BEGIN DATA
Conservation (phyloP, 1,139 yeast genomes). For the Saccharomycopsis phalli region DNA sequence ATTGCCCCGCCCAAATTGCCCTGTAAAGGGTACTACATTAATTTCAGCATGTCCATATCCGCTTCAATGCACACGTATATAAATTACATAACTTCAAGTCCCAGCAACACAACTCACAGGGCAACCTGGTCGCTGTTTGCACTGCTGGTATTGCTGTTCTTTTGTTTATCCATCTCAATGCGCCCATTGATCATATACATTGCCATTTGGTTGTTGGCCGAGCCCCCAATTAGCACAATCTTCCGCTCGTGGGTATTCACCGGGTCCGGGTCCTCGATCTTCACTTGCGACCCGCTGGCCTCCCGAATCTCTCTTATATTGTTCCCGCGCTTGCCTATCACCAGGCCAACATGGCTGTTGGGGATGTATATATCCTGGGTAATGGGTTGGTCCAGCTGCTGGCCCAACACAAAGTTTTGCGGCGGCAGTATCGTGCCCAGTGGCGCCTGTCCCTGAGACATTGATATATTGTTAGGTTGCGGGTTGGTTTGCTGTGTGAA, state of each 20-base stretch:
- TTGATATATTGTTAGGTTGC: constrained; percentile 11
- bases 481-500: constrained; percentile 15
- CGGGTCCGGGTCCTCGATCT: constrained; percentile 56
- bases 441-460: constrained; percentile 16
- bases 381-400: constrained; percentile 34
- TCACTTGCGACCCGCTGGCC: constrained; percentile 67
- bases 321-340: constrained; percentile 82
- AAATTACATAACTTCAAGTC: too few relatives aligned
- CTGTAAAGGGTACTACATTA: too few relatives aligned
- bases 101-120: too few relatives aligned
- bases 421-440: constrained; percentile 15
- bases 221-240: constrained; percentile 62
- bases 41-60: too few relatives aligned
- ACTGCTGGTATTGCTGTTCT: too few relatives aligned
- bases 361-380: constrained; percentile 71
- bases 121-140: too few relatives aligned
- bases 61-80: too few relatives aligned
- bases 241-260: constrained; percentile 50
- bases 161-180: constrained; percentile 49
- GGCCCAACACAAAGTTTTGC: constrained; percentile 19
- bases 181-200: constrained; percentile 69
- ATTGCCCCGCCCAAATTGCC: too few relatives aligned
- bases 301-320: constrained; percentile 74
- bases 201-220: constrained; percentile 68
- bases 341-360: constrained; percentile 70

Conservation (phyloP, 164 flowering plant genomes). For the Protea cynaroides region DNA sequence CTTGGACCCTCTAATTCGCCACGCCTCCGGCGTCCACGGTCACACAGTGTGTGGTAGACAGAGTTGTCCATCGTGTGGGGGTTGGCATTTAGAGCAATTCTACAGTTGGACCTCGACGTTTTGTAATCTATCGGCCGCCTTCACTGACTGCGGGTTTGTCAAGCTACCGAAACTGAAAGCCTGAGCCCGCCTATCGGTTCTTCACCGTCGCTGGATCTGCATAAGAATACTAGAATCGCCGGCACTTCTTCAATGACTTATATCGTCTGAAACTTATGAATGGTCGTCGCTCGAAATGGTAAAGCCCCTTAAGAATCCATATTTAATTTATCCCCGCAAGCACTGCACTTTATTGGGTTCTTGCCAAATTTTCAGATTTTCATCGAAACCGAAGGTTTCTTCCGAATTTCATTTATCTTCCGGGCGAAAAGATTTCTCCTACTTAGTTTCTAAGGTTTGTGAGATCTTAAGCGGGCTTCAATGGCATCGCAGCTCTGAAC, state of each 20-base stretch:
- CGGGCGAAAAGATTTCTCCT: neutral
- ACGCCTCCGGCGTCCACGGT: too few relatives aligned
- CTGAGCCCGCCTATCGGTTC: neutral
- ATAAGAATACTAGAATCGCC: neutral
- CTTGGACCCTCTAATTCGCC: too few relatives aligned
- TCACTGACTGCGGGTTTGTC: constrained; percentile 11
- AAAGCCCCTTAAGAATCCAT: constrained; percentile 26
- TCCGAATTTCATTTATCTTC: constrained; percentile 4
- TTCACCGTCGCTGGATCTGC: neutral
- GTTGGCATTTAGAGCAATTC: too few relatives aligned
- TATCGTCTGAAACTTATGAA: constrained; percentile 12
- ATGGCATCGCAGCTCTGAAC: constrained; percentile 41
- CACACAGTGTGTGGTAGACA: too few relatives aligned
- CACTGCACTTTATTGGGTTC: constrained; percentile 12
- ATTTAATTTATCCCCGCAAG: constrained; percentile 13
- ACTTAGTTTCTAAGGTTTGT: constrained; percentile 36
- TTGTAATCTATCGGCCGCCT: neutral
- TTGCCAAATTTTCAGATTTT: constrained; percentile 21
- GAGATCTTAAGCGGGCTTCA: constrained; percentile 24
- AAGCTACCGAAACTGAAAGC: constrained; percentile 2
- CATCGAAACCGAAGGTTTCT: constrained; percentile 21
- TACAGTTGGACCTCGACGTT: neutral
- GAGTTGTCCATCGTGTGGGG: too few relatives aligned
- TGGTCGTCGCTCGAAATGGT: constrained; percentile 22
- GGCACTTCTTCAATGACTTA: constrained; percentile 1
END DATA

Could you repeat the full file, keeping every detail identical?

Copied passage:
Conservation (phyloP, 1,139 yeast genomes). For the Saccharomycopsis phalli region DNA sequence ATTGCCCCGCCCAAATTGCCCTGTAAAGGGTACTACATTAATTTCAGCATGTCCATATCCGCTTCAATGCACACGTATATAAATTACATAACTTCAAGTCCCAGCAACACAACTCACAGGGCAACCTGGTCGCTGTTTGCACTGCTGGTATTGCTGTTCTTTTGTTTATCCATCTCAATGCGCCCATTGATCATATACATTGCCATTTGGTTGTTGGCCGAGCCCCCAATTAGCACAATCTTCCGCTCGTGGGTATTCACCGGGTCCGGGTCCTCGATCTTCACTTGCGACCCGCTGGCCTCCCGAATCTCTCTTATATTGTTCCCGCGCTTGCCTATCACCAGGCCAACATGGCTGTTGGGGATGTATATATCCTGGGTAATGGGTTGGTCCAGCTGCTGGCCCAACACAAAGTTTTGCGGCGGCAGTATCGTGCCCAGTGGCGCCTGTCCCTGAGACATTGATATATTGTTAGGTTGCGGGTTGGTTTGCTGTGTGAA, state of each 20-base stretch:
- TTGATATATTGTTAGGTTGC: constrained; percentile 11
- bases 481-500: constrained; percentile 15
- CGGGTCCGGGTCCTCGATCT: constrained; percentile 56
- bases 441-460: constrained; percentile 16
- bases 381-400: constrained; percentile 34
- TCACTTGCGACCCGCTGGCC: constrained; percentile 67
- bases 321-340: constrained; percentile 82
- AAATTACATAACTTCAAGTC: too few relatives aligned
- CTGTAAAGGGTACTACATTA: too few relatives aligned
- bases 101-120: too few relatives aligned
- bases 421-440: constrained; percentile 15
- bases 221-240: constrained; percentile 62
- bases 41-60: too few relatives aligned
- ACTGCTGGTATTGCTGTTCT: too few relatives aligned
- bases 361-380: constrained; percentile 71
- bases 121-140: too few relatives aligned
- bases 61-80: too few relatives aligned
- bases 241-260: constrained; percentile 50
- bases 161-180: constrained; percentile 49
- GGCCCAACACAAAGTTTTGC: constrained; percentile 19
- bases 181-200: constrained; percentile 69
- ATTGCCCCGCCCAAATTGCC: too few relatives aligned
- bases 301-320: constrained; percentile 74
- bases 201-220: constrained; percentile 68
- bases 341-360: constrained; percentile 70

Conservation (phyloP, 164 flowering plant genomes). For the Protea cynaroides region DNA sequence CTTGGACCCTCTAATTCGCCACGCCTCCGGCGTCCACGGTCACACAGTGTGTGGTAGACAGAGTTGTCCATCGTGTGGGGGTTGGCATTTAGAGCAATTCTACAGTTGGACCTCGACGTTTTGTAATCTATCGGCCGCCTTCACTGACTGCGGGTTTGTCAAGCTACCGAAACTGAAAGCCTGAGCCCGCCTATCGGTTCTTCACCGTCGCTGGATCTGCATAAGAATACTAGAATCGCCGGCACTTCTTCAATGACTTATATCGTCTGAAACTTATGAATGGTCGTCGCTCGAAATGGTAAAGCCCCTTAAGAATCCATATTTAATTTATCCCCGCAAGCACTGCACTTTATTGGGTTCTTGCCAAATTTTCAGATTTTCATCGAAACCGAAGGTTTCTTCCGAATTTCATTTATCTTCCGGGCGAAAAGATTTCTCCTACTTAGTTTCTAAGGTTTGTGAGATCTTAAGCGGGCTTCAATGGCATCGCAGCTCTGAAC, state of each 20-base stretch:
- CGGGCGAAAAGATTTCTCCT: neutral
- ACGCCTCCGGCGTCCACGGT: too few relatives aligned
- CTGAGCCCGCCTATCGGTTC: neutral
- ATAAGAATACTAGAATCGCC: neutral
- CTTGGACCCTCTAATTCGCC: too few relatives aligned
- TCACTGACTGCGGGTTTGTC: constrained; percentile 11
- AAAGCCCCTTAAGAATCCAT: constrained; percentile 26
- TCCGAATTTCATTTATCTTC: constrained; percentile 4
- TTCACCGTCGCTGGATCTGC: neutral
- GTTGGCATTTAGAGCAATTC: too few relatives aligned
- TATCGTCTGAAACTTATGAA: constrained; percentile 12
- ATGGCATCGCAGCTCTGAAC: constrained; percentile 41
- CACACAGTGTGTGGTAGACA: too few relatives aligned
- CACTGCACTTTATTGGGTTC: constrained; percentile 12
- ATTTAATTTATCCCCGCAAG: constrained; percentile 13
- ACTTAGTTTCTAAGGTTTGT: constrained; percentile 36
- TTGTAATCTATCGGCCGCCT: neutral
- TTGCCAAATTTTCAGATTTT: constrained; percentile 21
- GAGATCTTAAGCGGGCTTCA: constrained; percentile 24
- AAGCTACCGAAACTGAAAGC: constrained; percentile 2
- CATCGAAACCGAAGGTTTCT: constrained; percentile 21
- TACAGTTGGACCTCGACGTT: neutral
- GAGTTGTCCATCGTGTGGGG: too few relatives aligned
- TGGTCGTCGCTCGAAATGGT: constrained; percentile 22
- GGCACTTCTTCAATGACTTA: constrained; percentile 1